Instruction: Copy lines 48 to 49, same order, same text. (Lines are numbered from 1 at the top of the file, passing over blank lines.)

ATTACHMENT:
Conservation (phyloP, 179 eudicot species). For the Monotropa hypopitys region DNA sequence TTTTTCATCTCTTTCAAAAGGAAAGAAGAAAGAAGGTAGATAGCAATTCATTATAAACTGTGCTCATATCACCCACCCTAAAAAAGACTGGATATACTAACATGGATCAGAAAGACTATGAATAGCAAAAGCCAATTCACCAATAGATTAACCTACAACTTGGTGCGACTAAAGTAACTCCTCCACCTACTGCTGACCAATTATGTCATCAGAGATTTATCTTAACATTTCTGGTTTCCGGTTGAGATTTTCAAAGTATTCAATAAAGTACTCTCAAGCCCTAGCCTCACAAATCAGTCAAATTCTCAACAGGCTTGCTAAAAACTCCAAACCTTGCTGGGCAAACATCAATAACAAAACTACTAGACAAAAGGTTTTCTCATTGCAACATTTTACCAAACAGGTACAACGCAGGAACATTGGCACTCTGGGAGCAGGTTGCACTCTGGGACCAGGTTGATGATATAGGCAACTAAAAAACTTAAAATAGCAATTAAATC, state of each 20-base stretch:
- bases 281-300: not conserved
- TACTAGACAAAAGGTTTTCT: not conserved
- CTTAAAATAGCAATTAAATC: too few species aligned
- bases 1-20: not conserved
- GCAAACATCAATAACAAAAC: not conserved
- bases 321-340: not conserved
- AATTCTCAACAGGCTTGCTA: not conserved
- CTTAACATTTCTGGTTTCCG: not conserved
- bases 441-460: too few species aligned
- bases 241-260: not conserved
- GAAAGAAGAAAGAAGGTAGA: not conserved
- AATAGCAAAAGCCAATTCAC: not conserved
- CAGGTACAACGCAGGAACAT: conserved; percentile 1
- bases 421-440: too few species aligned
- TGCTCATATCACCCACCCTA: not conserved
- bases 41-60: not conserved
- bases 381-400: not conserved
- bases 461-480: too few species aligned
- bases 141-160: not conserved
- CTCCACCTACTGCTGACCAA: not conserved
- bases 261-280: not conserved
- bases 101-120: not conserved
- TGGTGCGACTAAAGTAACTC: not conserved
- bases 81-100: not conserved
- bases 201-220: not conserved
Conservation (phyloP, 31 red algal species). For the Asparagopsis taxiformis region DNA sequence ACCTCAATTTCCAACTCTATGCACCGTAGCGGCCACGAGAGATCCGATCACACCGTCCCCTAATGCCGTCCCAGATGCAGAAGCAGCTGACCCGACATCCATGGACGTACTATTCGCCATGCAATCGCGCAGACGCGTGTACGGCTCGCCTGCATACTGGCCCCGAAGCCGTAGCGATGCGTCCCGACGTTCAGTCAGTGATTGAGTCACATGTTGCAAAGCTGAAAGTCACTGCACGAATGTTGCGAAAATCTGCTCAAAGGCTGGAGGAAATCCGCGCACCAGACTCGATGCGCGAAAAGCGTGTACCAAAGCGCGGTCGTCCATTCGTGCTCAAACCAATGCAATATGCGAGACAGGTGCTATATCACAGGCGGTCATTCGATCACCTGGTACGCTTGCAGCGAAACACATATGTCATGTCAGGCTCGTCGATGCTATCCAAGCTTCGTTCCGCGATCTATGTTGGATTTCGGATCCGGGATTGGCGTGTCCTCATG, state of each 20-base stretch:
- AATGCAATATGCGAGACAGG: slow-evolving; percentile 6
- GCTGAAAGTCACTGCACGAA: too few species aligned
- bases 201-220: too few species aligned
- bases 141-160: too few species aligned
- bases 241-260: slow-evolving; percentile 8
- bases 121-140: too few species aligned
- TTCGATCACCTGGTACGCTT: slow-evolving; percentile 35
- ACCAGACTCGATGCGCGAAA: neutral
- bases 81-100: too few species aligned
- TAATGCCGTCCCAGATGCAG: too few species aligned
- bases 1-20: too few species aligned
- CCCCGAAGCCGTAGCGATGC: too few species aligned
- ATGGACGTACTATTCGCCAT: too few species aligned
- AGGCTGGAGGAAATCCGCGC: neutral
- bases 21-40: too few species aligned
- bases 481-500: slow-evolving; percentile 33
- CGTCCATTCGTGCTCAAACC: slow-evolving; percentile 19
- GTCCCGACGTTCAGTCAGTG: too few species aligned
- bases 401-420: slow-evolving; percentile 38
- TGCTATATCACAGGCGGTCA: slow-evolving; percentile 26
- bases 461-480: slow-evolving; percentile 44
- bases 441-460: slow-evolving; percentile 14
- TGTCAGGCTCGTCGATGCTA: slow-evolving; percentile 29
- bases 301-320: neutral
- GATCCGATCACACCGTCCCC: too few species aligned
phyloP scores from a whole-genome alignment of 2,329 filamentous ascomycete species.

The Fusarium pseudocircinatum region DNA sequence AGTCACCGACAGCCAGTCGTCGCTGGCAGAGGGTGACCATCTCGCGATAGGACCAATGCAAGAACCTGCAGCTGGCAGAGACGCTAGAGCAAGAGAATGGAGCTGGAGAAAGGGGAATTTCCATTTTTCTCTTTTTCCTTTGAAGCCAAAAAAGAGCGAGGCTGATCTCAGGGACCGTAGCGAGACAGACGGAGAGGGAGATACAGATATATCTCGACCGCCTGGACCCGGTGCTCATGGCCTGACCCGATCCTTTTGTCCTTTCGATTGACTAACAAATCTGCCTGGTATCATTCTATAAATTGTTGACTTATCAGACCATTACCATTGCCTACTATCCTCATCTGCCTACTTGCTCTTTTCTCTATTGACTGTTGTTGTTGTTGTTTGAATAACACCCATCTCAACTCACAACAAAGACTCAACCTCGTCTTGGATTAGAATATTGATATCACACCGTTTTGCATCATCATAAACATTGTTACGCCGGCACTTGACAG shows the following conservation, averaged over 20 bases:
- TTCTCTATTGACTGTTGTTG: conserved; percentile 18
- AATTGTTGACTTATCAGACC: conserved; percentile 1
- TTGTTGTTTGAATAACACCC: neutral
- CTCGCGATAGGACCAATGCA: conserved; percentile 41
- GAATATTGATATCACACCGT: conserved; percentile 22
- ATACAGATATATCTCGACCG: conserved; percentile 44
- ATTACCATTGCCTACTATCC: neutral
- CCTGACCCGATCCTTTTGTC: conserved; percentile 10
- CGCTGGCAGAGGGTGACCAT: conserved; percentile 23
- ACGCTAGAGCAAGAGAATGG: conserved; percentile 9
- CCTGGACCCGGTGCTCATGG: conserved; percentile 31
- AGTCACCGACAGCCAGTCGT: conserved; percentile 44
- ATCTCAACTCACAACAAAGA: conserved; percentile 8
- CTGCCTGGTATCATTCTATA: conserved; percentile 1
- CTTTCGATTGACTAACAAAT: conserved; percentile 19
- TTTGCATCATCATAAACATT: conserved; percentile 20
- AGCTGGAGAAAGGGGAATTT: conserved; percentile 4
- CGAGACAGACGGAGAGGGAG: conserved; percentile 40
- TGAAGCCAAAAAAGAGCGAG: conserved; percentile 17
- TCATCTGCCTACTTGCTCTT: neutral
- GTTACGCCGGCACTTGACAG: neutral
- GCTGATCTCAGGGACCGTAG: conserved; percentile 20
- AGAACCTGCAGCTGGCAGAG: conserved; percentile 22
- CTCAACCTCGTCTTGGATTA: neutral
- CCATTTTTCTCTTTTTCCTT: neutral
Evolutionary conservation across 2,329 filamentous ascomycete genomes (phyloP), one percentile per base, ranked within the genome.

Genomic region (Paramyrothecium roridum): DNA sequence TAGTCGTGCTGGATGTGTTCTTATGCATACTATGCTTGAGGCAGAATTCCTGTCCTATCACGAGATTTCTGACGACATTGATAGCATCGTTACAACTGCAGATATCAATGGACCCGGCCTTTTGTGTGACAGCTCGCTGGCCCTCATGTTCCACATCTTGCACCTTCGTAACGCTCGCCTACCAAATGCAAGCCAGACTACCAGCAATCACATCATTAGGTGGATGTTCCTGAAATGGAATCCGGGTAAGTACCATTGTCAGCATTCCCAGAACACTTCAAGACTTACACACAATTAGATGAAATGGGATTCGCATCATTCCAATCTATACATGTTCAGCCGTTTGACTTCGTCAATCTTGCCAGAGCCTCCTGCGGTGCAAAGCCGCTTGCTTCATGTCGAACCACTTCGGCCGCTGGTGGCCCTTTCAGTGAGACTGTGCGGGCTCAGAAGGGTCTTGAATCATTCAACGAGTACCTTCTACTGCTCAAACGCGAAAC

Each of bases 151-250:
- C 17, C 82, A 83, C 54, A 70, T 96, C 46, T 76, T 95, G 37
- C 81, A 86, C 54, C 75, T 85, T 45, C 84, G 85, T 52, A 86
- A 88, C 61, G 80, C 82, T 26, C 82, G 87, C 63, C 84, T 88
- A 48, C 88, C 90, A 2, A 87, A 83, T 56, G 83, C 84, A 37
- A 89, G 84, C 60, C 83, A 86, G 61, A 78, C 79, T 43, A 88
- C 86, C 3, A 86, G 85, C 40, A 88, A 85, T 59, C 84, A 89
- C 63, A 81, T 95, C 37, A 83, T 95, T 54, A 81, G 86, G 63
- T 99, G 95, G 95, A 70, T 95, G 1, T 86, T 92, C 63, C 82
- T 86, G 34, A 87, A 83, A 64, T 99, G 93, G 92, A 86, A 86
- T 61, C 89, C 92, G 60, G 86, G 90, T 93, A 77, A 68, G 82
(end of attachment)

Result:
- bases 461-480: slow-evolving; percentile 44
- bases 441-460: slow-evolving; percentile 14